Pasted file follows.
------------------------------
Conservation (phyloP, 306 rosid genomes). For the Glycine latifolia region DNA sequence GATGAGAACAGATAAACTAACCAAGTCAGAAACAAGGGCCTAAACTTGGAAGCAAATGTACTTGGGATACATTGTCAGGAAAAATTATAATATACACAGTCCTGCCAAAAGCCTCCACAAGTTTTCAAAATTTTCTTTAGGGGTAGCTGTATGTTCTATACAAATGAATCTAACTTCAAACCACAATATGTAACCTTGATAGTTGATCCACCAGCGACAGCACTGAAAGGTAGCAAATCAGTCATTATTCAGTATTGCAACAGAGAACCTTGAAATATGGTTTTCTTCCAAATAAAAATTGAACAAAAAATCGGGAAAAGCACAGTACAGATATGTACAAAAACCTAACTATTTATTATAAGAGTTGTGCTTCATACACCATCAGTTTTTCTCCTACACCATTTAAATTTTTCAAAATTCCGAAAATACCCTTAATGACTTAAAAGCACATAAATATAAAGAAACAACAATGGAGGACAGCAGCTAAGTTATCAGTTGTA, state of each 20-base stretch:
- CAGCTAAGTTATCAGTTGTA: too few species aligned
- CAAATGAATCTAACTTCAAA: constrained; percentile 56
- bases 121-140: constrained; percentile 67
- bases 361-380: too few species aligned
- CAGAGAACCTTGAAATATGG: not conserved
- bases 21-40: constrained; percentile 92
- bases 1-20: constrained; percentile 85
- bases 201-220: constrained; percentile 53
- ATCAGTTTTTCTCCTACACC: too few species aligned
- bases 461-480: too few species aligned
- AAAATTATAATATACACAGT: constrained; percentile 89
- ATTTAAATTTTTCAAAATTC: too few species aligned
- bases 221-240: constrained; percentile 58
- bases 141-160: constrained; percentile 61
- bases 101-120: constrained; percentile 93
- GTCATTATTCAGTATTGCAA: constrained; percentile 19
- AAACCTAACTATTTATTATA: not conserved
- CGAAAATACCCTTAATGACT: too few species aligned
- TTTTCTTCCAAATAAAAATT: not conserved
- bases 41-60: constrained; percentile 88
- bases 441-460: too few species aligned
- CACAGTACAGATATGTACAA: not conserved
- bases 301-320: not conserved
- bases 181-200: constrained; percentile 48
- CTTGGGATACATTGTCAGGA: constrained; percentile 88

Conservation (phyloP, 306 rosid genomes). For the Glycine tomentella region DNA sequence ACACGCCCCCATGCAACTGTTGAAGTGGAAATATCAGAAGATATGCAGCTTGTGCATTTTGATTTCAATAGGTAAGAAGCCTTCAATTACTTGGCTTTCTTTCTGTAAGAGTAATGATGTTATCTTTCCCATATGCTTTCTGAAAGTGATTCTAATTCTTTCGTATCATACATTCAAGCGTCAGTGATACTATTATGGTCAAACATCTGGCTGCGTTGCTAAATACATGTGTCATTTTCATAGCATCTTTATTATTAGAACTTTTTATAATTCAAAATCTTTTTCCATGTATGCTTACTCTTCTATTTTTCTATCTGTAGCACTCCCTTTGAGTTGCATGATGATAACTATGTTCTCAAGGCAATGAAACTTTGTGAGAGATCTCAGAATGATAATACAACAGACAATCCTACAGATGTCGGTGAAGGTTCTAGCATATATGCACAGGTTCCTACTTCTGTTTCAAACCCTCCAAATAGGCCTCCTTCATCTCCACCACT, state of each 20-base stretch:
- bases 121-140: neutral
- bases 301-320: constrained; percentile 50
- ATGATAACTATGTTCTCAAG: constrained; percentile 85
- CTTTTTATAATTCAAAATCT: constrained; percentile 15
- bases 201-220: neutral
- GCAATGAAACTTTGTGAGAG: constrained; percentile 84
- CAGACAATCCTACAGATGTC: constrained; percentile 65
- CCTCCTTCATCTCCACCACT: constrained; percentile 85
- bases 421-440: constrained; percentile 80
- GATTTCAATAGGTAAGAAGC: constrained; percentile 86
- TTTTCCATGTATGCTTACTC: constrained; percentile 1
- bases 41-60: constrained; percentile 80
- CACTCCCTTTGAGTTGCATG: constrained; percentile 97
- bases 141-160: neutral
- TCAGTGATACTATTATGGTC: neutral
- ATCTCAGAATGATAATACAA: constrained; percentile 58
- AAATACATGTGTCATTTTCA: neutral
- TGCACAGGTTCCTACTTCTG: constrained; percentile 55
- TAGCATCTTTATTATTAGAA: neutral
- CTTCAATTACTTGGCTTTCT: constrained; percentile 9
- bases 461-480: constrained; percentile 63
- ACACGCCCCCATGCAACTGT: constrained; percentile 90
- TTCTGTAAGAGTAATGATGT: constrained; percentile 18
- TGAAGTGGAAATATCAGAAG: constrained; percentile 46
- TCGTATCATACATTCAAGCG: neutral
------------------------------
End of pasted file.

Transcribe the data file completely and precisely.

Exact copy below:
Conservation (phyloP, 306 rosid genomes). For the Glycine latifolia region DNA sequence GATGAGAACAGATAAACTAACCAAGTCAGAAACAAGGGCCTAAACTTGGAAGCAAATGTACTTGGGATACATTGTCAGGAAAAATTATAATATACACAGTCCTGCCAAAAGCCTCCACAAGTTTTCAAAATTTTCTTTAGGGGTAGCTGTATGTTCTATACAAATGAATCTAACTTCAAACCACAATATGTAACCTTGATAGTTGATCCACCAGCGACAGCACTGAAAGGTAGCAAATCAGTCATTATTCAGTATTGCAACAGAGAACCTTGAAATATGGTTTTCTTCCAAATAAAAATTGAACAAAAAATCGGGAAAAGCACAGTACAGATATGTACAAAAACCTAACTATTTATTATAAGAGTTGTGCTTCATACACCATCAGTTTTTCTCCTACACCATTTAAATTTTTCAAAATTCCGAAAATACCCTTAATGACTTAAAAGCACATAAATATAAAGAAACAACAATGGAGGACAGCAGCTAAGTTATCAGTTGTA, state of each 20-base stretch:
- CAGCTAAGTTATCAGTTGTA: too few species aligned
- CAAATGAATCTAACTTCAAA: constrained; percentile 56
- bases 121-140: constrained; percentile 67
- bases 361-380: too few species aligned
- CAGAGAACCTTGAAATATGG: not conserved
- bases 21-40: constrained; percentile 92
- bases 1-20: constrained; percentile 85
- bases 201-220: constrained; percentile 53
- ATCAGTTTTTCTCCTACACC: too few species aligned
- bases 461-480: too few species aligned
- AAAATTATAATATACACAGT: constrained; percentile 89
- ATTTAAATTTTTCAAAATTC: too few species aligned
- bases 221-240: constrained; percentile 58
- bases 141-160: constrained; percentile 61
- bases 101-120: constrained; percentile 93
- GTCATTATTCAGTATTGCAA: constrained; percentile 19
- AAACCTAACTATTTATTATA: not conserved
- CGAAAATACCCTTAATGACT: too few species aligned
- TTTTCTTCCAAATAAAAATT: not conserved
- bases 41-60: constrained; percentile 88
- bases 441-460: too few species aligned
- CACAGTACAGATATGTACAA: not conserved
- bases 301-320: not conserved
- bases 181-200: constrained; percentile 48
- CTTGGGATACATTGTCAGGA: constrained; percentile 88

Conservation (phyloP, 306 rosid genomes). For the Glycine tomentella region DNA sequence ACACGCCCCCATGCAACTGTTGAAGTGGAAATATCAGAAGATATGCAGCTTGTGCATTTTGATTTCAATAGGTAAGAAGCCTTCAATTACTTGGCTTTCTTTCTGTAAGAGTAATGATGTTATCTTTCCCATATGCTTTCTGAAAGTGATTCTAATTCTTTCGTATCATACATTCAAGCGTCAGTGATACTATTATGGTCAAACATCTGGCTGCGTTGCTAAATACATGTGTCATTTTCATAGCATCTTTATTATTAGAACTTTTTATAATTCAAAATCTTTTTCCATGTATGCTTACTCTTCTATTTTTCTATCTGTAGCACTCCCTTTGAGTTGCATGATGATAACTATGTTCTCAAGGCAATGAAACTTTGTGAGAGATCTCAGAATGATAATACAACAGACAATCCTACAGATGTCGGTGAAGGTTCTAGCATATATGCACAGGTTCCTACTTCTGTTTCAAACCCTCCAAATAGGCCTCCTTCATCTCCACCACT, state of each 20-base stretch:
- bases 121-140: neutral
- bases 301-320: constrained; percentile 50
- ATGATAACTATGTTCTCAAG: constrained; percentile 85
- CTTTTTATAATTCAAAATCT: constrained; percentile 15
- bases 201-220: neutral
- GCAATGAAACTTTGTGAGAG: constrained; percentile 84
- CAGACAATCCTACAGATGTC: constrained; percentile 65
- CCTCCTTCATCTCCACCACT: constrained; percentile 85
- bases 421-440: constrained; percentile 80
- GATTTCAATAGGTAAGAAGC: constrained; percentile 86
- TTTTCCATGTATGCTTACTC: constrained; percentile 1
- bases 41-60: constrained; percentile 80
- CACTCCCTTTGAGTTGCATG: constrained; percentile 97
- bases 141-160: neutral
- TCAGTGATACTATTATGGTC: neutral
- ATCTCAGAATGATAATACAA: constrained; percentile 58
- AAATACATGTGTCATTTTCA: neutral
- TGCACAGGTTCCTACTTCTG: constrained; percentile 55
- TAGCATCTTTATTATTAGAA: neutral
- CTTCAATTACTTGGCTTTCT: constrained; percentile 9
- bases 461-480: constrained; percentile 63
- ACACGCCCCCATGCAACTGT: constrained; percentile 90
- TTCTGTAAGAGTAATGATGT: constrained; percentile 18
- TGAAGTGGAAATATCAGAAG: constrained; percentile 46
- TCGTATCATACATTCAAGCG: neutral